If you want vampires and werewolves, faeries, fallen angels or zombies, you won’t find them here. I know a real-life monster.
Julianne (Juli)’s only wish is to get into New England Conservatory. When her old piano teacher has stroke and his job is transferred to his nephew, Juli thinks that this is a sign. Her new piano teacher, Isaac, is graduated from New England Conservatory. Isaac doesn’t show any emotional feeling at first, but as they spend more time together, he starts to smile and talk more about his past to Juli. But they can’t ever be couple because Isaac is ten years older than her, thus their environment won’t ever accept them. Especially Juli’s mother.
I constantly feel bad for Juli. She is broken, almost beyond repair. Because of her mother, Juli has low self-respect and she is defensive with everyone. And her involvement with Isaac doesn’t help. At first, I thought Isaac would be the one who saved Juli. But then I realize that Isaac is just as broken as his student. Their relationship… it’s not the healthy kind. It’s I-want-you-I-need-you-let’s-die-together-to-escape kind. Somehow their relationship keeps remind me of Wuthering Heights. Fury, possessiveness, fierce love, artistic needs, and things flying. Not a good combination.
I’m not a fan of Isaac. He’s hot one moment and cold the next second. Sometimes he yelled at Juli and he has tendency to run away when things get uncomfortable. I think Juli and Isaac fall in love because they are similar. Way too similar. Together, they shatter each other to bits and pieces.
I like this book because the characters are very real. I was not smitten with Isaac but his friend Dave definitely earned a special place in my heart. Dave is amazing and I love how much he cares for Isaac and Juli. I’m so glad that there is someone who deeply cares about Juli, because seems like everyone else in the story is busy with their own problem. Dave is the light and hope for Juli. It makes me think that sometimes, what you want and what you really need is different.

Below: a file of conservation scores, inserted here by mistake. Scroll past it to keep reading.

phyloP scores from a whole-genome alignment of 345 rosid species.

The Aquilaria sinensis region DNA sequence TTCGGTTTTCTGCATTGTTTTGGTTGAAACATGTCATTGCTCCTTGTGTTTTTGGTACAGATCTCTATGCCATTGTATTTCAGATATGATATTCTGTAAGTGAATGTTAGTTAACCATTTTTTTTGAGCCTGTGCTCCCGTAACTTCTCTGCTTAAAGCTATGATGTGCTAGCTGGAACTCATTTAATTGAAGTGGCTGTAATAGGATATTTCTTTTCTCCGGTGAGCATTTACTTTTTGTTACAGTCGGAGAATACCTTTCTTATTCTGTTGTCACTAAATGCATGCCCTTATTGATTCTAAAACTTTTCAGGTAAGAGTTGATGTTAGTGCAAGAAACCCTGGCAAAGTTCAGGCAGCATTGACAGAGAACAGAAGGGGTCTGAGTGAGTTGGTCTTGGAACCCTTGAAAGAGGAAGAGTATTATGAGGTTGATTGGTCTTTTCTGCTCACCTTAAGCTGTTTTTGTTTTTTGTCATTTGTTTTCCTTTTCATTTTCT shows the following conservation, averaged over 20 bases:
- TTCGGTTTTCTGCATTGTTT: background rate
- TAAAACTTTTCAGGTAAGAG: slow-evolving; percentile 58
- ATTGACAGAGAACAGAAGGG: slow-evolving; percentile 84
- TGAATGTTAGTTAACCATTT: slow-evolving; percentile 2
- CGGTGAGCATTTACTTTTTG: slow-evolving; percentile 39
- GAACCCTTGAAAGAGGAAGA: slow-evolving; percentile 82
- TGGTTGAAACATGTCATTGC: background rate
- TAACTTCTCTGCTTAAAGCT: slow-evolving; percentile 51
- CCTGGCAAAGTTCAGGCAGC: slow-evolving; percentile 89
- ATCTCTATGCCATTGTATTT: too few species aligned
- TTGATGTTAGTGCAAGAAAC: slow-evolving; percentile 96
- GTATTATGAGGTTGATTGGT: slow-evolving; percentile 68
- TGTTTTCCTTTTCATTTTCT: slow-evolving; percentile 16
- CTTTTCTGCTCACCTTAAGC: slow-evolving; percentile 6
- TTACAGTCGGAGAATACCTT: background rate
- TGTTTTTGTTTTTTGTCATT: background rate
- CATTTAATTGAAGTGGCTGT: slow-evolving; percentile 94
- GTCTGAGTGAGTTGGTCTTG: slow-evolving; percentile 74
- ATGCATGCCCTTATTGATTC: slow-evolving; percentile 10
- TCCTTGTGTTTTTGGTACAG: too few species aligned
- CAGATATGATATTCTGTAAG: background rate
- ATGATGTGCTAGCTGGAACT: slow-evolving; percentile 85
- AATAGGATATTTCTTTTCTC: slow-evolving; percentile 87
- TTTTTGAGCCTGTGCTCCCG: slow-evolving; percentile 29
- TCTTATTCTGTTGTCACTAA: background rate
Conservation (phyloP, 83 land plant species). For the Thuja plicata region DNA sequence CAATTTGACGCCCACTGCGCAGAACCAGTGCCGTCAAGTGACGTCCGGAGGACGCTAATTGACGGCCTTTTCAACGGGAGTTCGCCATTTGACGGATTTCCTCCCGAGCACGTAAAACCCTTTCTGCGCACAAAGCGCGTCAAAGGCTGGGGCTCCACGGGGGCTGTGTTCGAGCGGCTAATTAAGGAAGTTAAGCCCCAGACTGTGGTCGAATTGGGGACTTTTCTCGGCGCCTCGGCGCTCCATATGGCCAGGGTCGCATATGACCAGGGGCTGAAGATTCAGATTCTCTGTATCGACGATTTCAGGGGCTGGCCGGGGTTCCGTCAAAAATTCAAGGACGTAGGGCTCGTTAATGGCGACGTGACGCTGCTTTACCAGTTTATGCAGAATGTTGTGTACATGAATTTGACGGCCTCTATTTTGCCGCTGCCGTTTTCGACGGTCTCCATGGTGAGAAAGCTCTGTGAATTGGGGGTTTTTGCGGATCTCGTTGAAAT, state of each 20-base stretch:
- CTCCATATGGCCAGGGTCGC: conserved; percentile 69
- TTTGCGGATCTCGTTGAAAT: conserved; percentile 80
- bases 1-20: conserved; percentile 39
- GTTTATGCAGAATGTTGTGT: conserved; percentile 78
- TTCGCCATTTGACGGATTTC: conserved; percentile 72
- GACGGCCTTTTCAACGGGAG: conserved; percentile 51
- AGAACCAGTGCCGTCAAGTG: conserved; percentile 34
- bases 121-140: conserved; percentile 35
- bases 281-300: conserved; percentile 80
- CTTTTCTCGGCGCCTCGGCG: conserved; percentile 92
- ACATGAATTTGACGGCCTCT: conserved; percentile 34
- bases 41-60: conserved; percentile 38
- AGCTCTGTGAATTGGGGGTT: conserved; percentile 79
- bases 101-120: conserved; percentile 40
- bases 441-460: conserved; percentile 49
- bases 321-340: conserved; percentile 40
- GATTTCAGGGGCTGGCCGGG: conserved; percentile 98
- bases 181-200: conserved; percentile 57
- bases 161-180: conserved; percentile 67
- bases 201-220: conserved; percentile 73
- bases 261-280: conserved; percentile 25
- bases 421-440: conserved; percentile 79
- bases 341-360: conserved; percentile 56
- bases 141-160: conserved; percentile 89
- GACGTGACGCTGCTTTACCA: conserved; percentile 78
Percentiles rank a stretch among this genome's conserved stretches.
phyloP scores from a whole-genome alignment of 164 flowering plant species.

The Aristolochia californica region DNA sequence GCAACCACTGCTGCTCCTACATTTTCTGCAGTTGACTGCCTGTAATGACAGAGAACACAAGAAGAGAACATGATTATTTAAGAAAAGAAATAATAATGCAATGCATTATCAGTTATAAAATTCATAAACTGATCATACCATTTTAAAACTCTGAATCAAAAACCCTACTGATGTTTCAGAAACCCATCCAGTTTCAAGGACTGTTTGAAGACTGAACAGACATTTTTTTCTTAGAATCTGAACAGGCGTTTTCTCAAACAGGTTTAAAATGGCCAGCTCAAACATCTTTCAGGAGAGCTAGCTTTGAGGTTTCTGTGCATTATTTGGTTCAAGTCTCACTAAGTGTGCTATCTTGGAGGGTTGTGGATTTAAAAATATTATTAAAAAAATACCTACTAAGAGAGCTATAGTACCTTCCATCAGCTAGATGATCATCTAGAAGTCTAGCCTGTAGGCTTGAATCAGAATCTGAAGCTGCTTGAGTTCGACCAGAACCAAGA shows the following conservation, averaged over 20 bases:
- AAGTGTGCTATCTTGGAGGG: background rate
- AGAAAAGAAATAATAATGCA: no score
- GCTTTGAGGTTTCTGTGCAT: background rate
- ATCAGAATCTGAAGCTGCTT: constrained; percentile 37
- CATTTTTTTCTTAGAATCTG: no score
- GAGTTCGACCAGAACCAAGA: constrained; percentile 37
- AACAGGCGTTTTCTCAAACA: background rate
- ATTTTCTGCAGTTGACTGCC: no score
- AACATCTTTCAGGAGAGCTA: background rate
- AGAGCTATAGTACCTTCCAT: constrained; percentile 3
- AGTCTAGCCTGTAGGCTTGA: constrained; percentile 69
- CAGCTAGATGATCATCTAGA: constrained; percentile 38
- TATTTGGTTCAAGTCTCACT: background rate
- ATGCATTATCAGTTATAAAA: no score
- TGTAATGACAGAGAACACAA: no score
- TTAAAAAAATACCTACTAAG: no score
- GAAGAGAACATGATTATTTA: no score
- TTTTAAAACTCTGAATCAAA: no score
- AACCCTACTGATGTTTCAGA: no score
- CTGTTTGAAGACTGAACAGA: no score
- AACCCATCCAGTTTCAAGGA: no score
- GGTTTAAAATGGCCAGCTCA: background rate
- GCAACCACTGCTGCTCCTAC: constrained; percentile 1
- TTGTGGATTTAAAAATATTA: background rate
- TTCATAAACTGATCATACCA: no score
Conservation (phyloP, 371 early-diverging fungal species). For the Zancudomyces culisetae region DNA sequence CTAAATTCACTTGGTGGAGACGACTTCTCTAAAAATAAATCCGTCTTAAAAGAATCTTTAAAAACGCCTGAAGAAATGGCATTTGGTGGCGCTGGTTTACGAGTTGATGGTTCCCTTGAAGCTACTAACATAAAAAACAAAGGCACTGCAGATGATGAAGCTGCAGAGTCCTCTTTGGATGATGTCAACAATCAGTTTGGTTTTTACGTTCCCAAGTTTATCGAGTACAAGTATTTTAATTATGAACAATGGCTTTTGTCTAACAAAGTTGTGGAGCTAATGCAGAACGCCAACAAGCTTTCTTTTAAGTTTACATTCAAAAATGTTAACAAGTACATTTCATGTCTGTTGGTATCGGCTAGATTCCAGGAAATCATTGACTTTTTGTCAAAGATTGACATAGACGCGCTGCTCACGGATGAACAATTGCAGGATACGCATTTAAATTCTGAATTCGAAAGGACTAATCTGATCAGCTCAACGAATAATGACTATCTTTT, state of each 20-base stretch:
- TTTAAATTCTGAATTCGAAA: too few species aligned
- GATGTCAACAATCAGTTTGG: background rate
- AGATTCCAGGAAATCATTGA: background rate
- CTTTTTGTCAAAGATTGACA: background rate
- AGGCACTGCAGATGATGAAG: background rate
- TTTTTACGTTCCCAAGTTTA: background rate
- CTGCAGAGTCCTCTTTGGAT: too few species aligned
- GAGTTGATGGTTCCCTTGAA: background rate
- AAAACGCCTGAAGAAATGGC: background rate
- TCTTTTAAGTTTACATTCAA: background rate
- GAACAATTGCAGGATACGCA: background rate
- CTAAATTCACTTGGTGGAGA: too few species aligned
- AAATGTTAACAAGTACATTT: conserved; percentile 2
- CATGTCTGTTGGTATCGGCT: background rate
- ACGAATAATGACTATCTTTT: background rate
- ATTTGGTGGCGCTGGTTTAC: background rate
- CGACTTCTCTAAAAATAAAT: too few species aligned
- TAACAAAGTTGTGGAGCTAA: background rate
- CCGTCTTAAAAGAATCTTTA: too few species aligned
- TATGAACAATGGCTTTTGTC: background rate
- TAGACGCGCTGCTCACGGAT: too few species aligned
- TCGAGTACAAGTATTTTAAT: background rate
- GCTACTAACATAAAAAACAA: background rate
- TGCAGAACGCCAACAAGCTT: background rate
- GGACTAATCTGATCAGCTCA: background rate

Want is recommended to fans of mature YA. The story is very emotional and I found myself crying in some parts. The ending, though not perfect, is great and believable. If you’re ever in need of something emotional, heart-wrenching, and realistic, then this is the book for you!
He says much, much more through the piano than he ever does with his spare words. Perhaps this is why he never wants to play for me; he knows I’ll sense whatever it is he doesn’t want to let out. It’s true—there’s something he’s hiding behind the teacher’s critiques and praise.
I leave my body then, transported into the world of heartbreak he creates with his fingertips. I’m suspended in air just like the dust motes, not even aware of breath or heartbeat. For once, I feel…whole? Whatever this is, I want to hold onto it as long as I can.
I rate this book:
Four cups of tea. Amazing! Love the book, it’s simply awesome. I love the tea flavor! A strong recommendation.